For growing children, malnutrition can have life-lasting consequences. Some examples from http://www.kidscare.org/issues-education-malnutrition-and-poverty are:
- Lack of iron causes childhood anemia, cavities and impacts cognitive development.
- Lack of vitamins C and D cause bone diseases like rickets or scurvy.
- Too little riboflavin (found in milk) causes sores on the skin and in the corners of the mouth.
- Lack of niacin causes pellagra, a condition that brings on diarrhea, skin rashes and mental problems.
- Low vitamin A can result in eye disease and poor vision and skin problems.
- Lack of calcium can minimize skeletal growth and bone mineralization, increasing the risk of developing osteoporosis later in life.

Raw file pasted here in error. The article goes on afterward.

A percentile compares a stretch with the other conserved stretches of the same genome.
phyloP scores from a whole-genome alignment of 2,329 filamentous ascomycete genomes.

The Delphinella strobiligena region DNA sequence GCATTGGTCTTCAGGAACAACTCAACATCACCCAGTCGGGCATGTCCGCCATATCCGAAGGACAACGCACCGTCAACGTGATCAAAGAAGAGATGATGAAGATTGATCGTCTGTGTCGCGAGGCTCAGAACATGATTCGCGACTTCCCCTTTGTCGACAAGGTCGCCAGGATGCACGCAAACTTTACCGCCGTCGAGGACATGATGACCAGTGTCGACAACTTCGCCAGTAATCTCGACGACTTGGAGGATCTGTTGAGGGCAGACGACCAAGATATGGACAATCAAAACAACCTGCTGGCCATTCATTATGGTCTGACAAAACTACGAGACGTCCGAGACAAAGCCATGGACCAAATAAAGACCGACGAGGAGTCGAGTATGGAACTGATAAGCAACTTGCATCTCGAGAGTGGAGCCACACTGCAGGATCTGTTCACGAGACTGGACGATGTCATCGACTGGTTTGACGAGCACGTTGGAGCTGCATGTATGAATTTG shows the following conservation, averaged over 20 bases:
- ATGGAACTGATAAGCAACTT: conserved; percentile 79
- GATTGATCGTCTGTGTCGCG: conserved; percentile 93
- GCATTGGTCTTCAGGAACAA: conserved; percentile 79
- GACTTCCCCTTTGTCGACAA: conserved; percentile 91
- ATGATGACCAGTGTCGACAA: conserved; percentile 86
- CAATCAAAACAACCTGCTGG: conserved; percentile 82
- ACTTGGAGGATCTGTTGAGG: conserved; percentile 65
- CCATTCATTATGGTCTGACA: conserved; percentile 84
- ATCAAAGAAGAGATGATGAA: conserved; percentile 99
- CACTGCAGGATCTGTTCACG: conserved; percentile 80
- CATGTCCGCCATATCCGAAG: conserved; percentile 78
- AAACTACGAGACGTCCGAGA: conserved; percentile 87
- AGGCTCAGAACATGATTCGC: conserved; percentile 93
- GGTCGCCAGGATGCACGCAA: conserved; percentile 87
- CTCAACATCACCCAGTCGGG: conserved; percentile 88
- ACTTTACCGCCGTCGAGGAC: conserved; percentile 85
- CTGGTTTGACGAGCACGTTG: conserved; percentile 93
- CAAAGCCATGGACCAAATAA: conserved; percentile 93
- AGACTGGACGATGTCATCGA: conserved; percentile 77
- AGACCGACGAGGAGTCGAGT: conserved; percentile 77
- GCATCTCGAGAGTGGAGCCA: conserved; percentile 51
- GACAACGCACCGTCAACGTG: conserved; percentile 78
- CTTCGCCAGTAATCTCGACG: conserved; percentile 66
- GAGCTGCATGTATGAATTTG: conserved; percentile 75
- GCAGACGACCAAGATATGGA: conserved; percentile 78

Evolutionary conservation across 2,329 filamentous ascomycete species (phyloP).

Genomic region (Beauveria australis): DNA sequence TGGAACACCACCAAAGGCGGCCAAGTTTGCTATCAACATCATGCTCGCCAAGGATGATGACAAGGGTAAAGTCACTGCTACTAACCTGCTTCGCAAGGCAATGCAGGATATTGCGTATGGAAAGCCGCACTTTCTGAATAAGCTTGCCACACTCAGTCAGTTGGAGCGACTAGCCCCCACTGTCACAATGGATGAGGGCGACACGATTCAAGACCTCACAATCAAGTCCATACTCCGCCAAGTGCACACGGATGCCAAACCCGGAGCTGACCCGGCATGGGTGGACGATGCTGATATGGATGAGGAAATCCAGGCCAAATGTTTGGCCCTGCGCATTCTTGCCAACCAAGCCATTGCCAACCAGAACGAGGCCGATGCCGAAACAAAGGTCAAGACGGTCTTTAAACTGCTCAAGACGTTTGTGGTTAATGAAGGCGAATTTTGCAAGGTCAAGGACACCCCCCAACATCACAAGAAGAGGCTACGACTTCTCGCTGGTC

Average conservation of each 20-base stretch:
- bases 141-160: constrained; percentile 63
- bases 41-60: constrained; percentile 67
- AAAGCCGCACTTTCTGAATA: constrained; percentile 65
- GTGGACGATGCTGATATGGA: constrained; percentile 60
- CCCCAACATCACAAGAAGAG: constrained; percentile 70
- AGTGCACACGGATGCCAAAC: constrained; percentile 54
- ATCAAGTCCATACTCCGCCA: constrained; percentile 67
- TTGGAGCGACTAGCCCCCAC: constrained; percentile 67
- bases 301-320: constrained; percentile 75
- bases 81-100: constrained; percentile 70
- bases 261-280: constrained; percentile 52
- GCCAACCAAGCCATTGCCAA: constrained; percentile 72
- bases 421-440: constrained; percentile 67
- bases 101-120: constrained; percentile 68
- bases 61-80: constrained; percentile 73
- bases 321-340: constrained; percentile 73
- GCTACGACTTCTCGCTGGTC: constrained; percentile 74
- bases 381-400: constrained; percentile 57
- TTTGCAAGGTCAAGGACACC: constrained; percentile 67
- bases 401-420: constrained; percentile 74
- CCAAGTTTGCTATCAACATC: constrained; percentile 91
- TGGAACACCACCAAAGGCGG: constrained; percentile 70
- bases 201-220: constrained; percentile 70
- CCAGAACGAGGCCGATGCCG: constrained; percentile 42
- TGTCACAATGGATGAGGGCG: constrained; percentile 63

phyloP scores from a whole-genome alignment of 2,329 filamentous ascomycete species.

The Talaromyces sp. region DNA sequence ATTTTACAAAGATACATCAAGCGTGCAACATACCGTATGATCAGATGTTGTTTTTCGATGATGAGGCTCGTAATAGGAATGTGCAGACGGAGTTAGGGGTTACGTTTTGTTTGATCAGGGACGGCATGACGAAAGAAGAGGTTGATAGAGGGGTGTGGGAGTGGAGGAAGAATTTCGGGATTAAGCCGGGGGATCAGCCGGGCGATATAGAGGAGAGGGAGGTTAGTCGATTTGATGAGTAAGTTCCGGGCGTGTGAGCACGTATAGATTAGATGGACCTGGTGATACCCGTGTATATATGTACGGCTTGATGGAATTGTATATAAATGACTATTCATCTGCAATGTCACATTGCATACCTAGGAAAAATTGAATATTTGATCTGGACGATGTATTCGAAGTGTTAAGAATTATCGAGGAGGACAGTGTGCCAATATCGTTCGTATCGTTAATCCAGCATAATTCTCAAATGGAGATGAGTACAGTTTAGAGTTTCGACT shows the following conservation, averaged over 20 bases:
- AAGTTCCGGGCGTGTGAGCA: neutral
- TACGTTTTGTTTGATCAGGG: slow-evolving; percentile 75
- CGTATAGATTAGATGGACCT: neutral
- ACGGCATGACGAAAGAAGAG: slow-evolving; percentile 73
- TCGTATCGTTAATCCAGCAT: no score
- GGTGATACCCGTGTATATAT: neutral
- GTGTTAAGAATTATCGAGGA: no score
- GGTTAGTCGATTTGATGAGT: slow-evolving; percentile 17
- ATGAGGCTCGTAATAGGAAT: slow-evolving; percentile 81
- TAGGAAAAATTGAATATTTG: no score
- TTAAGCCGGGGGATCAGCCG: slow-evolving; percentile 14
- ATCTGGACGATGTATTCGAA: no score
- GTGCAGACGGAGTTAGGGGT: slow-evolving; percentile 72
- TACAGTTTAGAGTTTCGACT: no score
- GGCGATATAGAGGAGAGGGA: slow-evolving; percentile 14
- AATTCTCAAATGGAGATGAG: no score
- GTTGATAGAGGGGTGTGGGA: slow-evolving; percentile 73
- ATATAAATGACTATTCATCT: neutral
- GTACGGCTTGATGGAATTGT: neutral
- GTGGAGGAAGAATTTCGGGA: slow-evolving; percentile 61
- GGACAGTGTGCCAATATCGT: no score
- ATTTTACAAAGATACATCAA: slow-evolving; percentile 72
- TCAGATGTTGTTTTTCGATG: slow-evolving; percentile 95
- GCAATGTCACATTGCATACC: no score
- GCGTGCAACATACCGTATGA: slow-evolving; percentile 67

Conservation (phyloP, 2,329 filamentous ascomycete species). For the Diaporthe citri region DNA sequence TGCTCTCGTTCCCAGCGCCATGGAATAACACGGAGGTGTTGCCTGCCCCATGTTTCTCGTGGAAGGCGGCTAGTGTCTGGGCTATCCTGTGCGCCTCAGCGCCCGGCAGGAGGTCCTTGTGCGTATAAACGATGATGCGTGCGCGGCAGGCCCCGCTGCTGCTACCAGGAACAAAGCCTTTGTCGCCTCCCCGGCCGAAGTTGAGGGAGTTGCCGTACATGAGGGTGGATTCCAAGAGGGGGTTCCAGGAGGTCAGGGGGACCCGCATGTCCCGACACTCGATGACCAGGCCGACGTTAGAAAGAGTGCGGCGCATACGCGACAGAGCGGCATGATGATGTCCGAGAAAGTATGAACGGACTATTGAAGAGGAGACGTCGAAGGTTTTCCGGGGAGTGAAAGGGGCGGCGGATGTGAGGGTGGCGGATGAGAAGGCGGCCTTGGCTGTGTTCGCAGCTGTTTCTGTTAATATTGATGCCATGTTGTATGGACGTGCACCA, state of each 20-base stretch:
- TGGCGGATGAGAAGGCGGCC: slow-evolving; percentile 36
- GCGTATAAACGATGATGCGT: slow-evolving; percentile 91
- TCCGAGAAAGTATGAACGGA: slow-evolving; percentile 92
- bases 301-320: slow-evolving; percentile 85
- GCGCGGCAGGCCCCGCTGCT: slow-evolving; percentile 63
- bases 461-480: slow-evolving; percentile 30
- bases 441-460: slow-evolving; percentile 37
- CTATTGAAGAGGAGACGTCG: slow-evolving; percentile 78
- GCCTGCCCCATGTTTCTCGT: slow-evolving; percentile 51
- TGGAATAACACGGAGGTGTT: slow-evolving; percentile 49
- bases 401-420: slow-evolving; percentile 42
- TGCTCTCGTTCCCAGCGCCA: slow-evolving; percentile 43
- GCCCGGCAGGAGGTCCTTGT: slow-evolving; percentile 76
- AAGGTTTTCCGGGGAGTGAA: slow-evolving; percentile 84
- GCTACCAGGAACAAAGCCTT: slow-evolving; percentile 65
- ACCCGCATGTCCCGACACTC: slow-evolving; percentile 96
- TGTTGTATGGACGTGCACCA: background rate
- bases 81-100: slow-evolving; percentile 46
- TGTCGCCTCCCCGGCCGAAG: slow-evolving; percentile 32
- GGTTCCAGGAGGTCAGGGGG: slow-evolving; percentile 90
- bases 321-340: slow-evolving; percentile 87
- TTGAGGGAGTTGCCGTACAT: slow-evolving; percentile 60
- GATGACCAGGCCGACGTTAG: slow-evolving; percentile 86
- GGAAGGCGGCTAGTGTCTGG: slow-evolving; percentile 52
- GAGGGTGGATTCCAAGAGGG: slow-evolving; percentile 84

- Too much fat can cause cardiovascular disease, diabetes and certain cancers.
Poor nutrition also causes obesity in children, a major epidemic in the United States, causing poor self-esteem as well as health problems. One fifth of the "vegetables" Americans eat are French fries and potato chips. Thanks to "super-sizing" fast food meals, many Americans do not even know what a normal food serving is. Adults have to set the example by eating nutrient rich foods in the correct serving size and helping children do the same.